You do your best work when you focus on what you're naturally good at.
This may seem obvious, but if you're like a lot of people who focus on fixing their weaknesses, it can be an eye opener.
Spending your life trying to fix your weaknesses won't get you far. Gallup research shows that your greatest potential for excellence lies in strengthening what you naturally do best and doing more of it.
Still, there are things you don't do well, and they can get in your way. So should you try and fix your weaknesses, or should you just ignore them?
The CliftonStrengths assessment reveals your strengths, and many people already know their top five. But few have discovered the power of their full CliftonStrengths 34 profile.
That's why Gallup is making it easier than ever to purchase your full CliftonStrengths 34 profile with the new lower price of $49.99 (or upgrade from your Top 5 to your full 34 for $39.99).
Individuals, managers and teams can now maximize their full infinite potential and better understand who they are and who they aren't with CliftonStrengths 34.
In the following conversation, Gallup's Chief Scientist of Strengths-Based Development, Jim Asplund, explains the most effective way to approach your strengths and weaknesses with the CliftonStrengths assessment.
Gallup: Why the change in focus from top five to the whole CliftonStrengths 34?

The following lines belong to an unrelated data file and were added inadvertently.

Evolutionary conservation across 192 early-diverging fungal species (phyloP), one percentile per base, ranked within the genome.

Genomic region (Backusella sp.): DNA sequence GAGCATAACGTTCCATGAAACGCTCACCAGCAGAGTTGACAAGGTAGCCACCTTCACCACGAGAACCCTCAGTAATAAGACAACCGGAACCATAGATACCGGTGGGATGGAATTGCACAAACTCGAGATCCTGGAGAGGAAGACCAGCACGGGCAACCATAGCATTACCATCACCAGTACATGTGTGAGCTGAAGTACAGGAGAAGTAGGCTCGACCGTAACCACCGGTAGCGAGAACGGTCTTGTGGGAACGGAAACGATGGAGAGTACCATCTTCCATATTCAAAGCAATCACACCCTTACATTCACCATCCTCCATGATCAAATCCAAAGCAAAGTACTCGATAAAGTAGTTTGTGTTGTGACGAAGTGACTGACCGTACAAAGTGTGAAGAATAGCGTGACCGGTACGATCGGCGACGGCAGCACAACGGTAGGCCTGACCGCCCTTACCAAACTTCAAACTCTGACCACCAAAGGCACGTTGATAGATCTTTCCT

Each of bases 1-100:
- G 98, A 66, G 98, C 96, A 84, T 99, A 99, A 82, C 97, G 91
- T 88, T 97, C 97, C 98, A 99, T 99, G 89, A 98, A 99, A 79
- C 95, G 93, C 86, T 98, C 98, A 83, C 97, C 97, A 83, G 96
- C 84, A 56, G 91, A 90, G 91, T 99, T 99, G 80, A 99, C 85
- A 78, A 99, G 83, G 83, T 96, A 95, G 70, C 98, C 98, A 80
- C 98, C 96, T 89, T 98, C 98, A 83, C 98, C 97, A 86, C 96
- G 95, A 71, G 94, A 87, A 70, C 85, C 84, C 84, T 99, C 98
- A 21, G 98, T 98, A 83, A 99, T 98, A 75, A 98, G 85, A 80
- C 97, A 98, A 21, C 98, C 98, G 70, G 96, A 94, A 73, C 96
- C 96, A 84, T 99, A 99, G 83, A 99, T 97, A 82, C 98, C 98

Asplund: When we first launched CliftonStrengths about 20 years ago, it was really the first of its kind. There wasn't a real focus on the positive end of the scale before -- an assessment that focused on helping people develop their strengths.
Don Clifton and others decided that five was a good number to give people to work on. And it worked very well, so we figured, why rock the boat? If it's not broken, don't fix it.
But we've learned, kind of clinically, over the years that people are ready for more information than we've been giving them. There's simply an appetite for all 34 as well as a need for more feedback. But our philosophy, in terms of how to approach your development, hasn't changed at all. We still think you should focus on your strengths and learn to manage around the things that are not your strengths.
There's research on neuroplasticity that shows you can change, you can develop, you can develop new talents as you age, but it's slow. We've always believed, and the research has supported the fact that, you're going to get more return on your investment working where you have talent, but it's important and helpful to know your areas of lesser talent -- the areas you don't naturally shine in.
Being aware of those is good. And you might want to establish a consistent way to manage them and be conscious of your blind spots.
Gallup: Blind spots?
Asplund: If you're really high in Consistency, for example, you might focus so much on keeping steps uniform that you lose sight of the overall goal. And that's helpful knowledge to have, which is why we're expanding our information delivery around how to manage your strengths as well as your weaknesses this year. We can make it easier for people to do all the things we've always said they should do with the new language and content.